THE BATTLE OF THE QUEENS by Jean Plaidy

THE BATTLE OF THE QUEENS

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KIRKUS REVIEW

Continuing her rundown on England's Plantagenets, Plaidy now kills off bad, bad King John and concentrates on two tough queen-mothers on both sides of the Channel: Isabella, formerly John's queen; and Blanche of Castile, wife of Louis VIII of France and mother of Louis IX. It's Queen Isabella who conveys the happy news of John's death to terrified nine-year-old Henry--who, as Henry III, will quite take to kingship as he matures into an intemperate and wavering ruler. And now Isabella, a lusty beauty, is free to go after the man she passionately loves--Hugh de Lusignan, to whom John in his inspired nastiness had affianced his small daughter, the Princess Joan. So little Joan, after learning to love her future husband, must watch her own mother snatch Hugo away (Joan is shipped to freezing Scotland to marry its king). Meanwhile, in France, another strong lady, Queen Blanche, is likewise widowed and coaches her young son Louis in kingship. And though both cool, wise Blanche and Henry III share the same grandmother, Eleanor of Acquitaine, wars between England and France will occur off and on--while Henry also must face a blither of baronial feuds, rumbles between Church and State, a rash of arranged marriages, and the intrigues of two canny, mutually loathing queens. (Isabella urges Hugh to conspire against Louis, and that will be her undoing, capped by her unsuccessful attempt to have the king poisoned.) With two relatively unfamiliar heroines to work with--lesser clones of Eleanor of Acquitaine who handily manage their husbands and mold sons into kings--the burden of painting-by-number from a stern historical model seems to have been lifted somewhat; so this is sprightlier fare by far than some of Plaidy's more constrained others. (Please note: due to an error by Putnam, this book was previously reviewed under the title The Prince of Darkness, p. 169. The Prince of Darkness, in fact, precedes The Battle of the Queens in the Plantagenet series and deals with King John's reign. The bibliographic information on p. 169 is correct for The Prince of Darkness.)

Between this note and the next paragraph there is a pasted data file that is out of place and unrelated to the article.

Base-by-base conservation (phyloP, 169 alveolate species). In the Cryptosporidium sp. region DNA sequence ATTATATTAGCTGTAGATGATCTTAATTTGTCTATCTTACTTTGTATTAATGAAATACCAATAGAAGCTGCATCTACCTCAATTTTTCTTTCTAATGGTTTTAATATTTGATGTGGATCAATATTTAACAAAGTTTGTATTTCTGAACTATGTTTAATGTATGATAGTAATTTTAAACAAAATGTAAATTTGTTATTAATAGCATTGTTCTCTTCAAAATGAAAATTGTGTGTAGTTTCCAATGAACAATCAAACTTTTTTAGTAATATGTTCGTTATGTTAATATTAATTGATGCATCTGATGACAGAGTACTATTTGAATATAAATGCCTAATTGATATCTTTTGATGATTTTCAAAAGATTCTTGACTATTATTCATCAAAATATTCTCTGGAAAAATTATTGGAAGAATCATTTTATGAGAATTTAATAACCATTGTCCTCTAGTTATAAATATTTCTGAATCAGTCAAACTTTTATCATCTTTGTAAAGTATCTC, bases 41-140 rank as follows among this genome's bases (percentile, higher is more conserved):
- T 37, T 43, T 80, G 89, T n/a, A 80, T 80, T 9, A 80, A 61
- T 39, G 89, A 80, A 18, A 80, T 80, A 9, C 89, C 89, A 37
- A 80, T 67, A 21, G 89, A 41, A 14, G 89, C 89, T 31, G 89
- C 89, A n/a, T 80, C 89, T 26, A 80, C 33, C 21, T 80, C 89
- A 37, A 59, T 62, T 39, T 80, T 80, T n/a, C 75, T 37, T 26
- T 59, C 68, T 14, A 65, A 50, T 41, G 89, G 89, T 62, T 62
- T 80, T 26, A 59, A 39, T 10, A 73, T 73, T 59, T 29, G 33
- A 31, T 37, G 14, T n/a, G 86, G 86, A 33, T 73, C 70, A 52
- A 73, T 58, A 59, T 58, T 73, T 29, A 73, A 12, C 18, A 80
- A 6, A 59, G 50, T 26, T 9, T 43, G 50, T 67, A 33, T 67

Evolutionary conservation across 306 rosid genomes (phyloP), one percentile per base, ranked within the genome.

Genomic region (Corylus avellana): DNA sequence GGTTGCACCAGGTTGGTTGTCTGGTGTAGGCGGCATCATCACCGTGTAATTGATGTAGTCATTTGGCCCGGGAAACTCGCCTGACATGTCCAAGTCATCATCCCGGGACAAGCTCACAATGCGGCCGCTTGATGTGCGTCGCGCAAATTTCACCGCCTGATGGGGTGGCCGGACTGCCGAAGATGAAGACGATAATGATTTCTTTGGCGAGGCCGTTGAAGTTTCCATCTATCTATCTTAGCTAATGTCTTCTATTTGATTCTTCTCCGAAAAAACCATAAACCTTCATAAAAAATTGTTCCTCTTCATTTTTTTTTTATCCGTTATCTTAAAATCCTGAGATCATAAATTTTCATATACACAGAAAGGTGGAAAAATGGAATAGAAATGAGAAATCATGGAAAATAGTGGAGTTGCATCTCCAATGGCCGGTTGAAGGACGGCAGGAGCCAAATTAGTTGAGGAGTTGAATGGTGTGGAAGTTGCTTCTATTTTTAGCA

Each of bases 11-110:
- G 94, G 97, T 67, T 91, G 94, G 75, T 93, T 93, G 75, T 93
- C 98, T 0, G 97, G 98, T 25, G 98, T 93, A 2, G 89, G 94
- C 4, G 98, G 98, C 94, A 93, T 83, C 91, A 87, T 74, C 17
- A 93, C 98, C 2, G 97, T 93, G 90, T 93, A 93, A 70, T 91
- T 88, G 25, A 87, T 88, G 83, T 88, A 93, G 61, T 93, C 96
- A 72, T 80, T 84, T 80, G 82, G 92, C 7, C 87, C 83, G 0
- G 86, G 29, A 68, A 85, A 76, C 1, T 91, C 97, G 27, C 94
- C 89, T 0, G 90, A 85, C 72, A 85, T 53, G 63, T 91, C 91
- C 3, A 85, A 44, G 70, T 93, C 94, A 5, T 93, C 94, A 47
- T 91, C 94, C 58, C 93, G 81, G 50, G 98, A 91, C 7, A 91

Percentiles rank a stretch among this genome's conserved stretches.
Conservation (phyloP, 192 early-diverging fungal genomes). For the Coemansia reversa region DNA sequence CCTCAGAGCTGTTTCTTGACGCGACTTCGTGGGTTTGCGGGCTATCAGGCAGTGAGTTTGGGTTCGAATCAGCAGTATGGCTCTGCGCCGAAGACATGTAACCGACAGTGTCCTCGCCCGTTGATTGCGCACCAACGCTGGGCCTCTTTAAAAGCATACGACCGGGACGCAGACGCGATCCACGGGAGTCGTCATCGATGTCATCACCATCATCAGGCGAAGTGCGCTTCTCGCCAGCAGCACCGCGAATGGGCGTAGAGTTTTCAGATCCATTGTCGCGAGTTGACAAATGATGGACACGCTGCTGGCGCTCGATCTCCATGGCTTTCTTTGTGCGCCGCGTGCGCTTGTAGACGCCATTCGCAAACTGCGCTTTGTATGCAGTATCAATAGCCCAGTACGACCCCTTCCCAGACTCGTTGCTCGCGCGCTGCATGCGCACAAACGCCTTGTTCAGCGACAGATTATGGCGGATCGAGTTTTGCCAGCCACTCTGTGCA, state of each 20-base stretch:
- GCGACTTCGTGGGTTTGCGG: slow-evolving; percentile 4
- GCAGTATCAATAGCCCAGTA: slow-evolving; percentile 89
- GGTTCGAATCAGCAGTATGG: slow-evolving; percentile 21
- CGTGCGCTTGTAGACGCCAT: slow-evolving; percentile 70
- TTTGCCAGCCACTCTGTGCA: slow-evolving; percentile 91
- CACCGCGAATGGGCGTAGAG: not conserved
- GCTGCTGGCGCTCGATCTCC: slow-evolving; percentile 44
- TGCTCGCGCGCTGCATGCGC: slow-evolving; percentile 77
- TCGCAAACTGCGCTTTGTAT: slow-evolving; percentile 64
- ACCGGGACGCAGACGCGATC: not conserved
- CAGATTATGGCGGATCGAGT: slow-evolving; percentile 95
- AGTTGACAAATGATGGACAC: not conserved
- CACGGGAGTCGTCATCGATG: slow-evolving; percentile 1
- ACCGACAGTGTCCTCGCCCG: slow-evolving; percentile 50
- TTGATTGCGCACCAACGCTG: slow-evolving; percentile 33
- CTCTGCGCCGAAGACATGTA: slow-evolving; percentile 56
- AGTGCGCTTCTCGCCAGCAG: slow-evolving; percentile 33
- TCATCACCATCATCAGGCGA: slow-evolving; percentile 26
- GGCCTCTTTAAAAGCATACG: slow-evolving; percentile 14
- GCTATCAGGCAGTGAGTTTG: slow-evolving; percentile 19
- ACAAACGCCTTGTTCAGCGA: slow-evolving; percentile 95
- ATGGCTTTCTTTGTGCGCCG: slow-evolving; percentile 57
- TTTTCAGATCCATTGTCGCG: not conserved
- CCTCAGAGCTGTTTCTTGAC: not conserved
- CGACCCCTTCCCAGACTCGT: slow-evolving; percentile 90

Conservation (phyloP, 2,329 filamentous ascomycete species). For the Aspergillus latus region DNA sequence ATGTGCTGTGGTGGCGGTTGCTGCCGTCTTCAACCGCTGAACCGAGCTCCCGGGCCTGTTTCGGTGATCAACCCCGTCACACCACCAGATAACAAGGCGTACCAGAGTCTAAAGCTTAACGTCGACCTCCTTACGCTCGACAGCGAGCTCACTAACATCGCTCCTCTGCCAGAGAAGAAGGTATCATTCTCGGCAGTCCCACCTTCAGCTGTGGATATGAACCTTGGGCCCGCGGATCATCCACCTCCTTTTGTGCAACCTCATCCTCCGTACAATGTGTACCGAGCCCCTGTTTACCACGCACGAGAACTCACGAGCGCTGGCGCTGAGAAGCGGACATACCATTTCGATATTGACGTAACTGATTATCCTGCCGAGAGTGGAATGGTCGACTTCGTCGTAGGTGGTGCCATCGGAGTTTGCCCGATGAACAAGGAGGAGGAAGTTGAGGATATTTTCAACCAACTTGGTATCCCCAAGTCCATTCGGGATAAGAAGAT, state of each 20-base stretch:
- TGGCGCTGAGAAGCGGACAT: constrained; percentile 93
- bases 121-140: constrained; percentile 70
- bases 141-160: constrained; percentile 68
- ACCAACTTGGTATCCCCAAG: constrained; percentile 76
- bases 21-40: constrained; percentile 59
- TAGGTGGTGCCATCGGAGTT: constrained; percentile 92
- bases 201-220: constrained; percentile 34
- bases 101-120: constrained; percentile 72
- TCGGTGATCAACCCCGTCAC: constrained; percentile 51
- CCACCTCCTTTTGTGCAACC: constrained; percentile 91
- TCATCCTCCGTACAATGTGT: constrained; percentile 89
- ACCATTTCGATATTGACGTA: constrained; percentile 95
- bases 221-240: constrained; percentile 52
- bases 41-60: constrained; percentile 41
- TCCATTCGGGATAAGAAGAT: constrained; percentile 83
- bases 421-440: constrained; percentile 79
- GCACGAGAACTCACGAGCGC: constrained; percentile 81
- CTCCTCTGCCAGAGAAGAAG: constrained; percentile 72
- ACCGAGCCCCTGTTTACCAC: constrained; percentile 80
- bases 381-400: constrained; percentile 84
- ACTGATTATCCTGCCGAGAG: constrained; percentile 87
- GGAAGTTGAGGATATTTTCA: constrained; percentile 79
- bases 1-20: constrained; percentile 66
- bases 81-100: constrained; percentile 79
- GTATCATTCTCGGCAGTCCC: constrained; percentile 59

Pub Date: June 2nd, 1981
Publisher: Putnam